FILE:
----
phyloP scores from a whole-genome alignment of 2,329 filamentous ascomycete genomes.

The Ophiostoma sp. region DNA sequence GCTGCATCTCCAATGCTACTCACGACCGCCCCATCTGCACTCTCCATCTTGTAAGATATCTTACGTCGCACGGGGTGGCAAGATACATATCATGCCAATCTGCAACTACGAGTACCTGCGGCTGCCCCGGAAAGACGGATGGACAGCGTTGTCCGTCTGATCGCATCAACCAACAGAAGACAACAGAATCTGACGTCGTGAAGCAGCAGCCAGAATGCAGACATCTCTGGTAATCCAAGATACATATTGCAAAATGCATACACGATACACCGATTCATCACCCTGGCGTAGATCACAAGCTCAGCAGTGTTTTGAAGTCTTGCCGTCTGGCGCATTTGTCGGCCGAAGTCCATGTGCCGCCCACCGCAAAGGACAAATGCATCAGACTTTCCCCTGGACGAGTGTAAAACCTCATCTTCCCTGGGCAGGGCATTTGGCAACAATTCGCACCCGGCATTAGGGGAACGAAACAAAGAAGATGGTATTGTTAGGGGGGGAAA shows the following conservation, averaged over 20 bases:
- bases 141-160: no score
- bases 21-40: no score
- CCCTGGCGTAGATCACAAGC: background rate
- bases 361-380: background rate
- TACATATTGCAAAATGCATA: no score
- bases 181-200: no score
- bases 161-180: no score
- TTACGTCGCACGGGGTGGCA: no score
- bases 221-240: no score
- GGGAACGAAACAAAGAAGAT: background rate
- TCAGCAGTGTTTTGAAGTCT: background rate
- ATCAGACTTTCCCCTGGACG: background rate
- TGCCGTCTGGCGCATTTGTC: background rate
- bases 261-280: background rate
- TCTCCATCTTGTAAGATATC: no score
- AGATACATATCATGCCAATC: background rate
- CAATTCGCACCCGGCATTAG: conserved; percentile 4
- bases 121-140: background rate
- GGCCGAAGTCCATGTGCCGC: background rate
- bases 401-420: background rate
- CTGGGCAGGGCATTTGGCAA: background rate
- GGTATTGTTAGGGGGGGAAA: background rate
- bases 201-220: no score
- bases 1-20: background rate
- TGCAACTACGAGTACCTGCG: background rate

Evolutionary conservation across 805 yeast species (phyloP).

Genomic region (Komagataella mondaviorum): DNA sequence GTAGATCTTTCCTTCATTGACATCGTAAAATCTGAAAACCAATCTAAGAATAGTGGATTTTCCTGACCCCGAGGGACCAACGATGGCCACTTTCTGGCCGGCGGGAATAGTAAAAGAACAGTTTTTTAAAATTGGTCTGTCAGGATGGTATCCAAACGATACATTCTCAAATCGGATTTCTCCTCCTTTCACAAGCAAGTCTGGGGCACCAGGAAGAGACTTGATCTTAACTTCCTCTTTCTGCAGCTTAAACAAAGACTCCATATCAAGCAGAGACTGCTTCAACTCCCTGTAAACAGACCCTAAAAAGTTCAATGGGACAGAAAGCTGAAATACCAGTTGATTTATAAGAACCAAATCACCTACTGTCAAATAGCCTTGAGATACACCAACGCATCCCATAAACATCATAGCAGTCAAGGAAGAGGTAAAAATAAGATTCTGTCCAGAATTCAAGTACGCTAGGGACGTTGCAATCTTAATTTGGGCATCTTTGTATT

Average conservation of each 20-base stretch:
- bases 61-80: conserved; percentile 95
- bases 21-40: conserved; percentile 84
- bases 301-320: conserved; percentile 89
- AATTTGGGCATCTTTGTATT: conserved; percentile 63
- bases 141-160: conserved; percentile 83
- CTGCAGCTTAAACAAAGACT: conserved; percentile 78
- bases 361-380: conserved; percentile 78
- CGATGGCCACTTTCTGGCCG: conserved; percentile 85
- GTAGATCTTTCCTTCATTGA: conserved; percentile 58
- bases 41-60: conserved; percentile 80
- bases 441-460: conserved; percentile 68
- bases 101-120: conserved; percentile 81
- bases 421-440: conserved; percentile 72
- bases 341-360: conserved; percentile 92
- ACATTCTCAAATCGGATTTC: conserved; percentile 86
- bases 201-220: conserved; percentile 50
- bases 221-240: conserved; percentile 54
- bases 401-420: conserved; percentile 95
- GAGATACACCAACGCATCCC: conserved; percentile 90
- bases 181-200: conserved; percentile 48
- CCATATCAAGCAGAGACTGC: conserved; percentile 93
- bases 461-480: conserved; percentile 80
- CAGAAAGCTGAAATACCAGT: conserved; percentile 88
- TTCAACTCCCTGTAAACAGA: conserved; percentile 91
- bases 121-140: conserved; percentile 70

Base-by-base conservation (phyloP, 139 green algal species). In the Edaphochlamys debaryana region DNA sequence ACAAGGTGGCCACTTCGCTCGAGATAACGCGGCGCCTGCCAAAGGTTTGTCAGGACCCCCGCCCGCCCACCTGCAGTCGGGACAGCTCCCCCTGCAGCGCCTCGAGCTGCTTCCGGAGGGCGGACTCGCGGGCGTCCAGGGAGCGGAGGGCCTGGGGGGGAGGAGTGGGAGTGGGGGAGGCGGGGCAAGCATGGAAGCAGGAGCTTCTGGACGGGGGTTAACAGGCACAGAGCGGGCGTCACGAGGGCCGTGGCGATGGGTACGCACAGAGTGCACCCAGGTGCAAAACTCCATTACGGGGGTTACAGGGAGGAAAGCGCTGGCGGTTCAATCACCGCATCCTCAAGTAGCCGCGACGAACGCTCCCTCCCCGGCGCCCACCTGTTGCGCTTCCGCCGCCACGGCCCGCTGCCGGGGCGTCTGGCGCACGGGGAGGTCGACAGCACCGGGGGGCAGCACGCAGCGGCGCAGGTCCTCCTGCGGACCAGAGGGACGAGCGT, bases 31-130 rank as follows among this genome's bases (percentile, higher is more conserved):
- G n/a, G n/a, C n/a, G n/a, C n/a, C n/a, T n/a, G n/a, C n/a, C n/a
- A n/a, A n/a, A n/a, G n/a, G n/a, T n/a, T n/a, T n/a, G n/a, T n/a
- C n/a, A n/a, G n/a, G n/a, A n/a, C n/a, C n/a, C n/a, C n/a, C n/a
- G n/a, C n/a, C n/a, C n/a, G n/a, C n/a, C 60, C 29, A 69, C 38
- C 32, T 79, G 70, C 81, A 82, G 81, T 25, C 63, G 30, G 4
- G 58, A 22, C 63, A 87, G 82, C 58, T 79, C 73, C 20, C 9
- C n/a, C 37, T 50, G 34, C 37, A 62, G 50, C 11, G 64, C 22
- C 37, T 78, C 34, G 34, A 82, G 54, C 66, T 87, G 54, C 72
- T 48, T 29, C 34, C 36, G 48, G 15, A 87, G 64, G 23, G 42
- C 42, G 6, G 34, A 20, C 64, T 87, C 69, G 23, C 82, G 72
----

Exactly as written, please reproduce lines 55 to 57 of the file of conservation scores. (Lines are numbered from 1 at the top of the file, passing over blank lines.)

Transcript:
- bases 121-140: conserved; percentile 70

Base-by-base conservation (phyloP, 139 green algal species). In the Edaphochlamys debaryana region DNA sequence ACAAGGTGGCCACTTCGCTCGAGATAACGCGGCGCCTGCCAAAGGTTTGTCAGGACCCCCGCCCGCCCACCTGCAGTCGGGACAGCTCCCCCTGCAGCGCCTCGAGCTGCTTCCGGAGGGCGGACTCGCGGGCGTCCAGGGAGCGGAGGGCCTGGGGGGGAGGAGTGGGAGTGGGGGAGGCGGGGCAAGCATGGAAGCAGGAGCTTCTGGACGGGGGTTAACAGGCACAGAGCGGGCGTCACGAGGGCCGTGGCGATGGGTACGCACAGAGTGCACCCAGGTGCAAAACTCCATTACGGGGGTTACAGGGAGGAAAGCGCTGGCGGTTCAATCACCGCATCCTCAAGTAGCCGCGACGAACGCTCCCTCCCCGGCGCCCACCTGTTGCGCTTCCGCCGCCACGGCCCGCTGCCGGGGCGTCTGGCGCACGGGGAGGTCGACAGCACCGGGGGGCAGCACGCAGCGGCGCAGGTCCTCCTGCGGACCAGAGGGACGAGCGT, bases 31-130 rank as follows among this genome's bases (percentile, higher is more conserved):
- G n/a, G n/a, C n/a, G n/a, C n/a, C n/a, T n/a, G n/a, C n/a, C n/a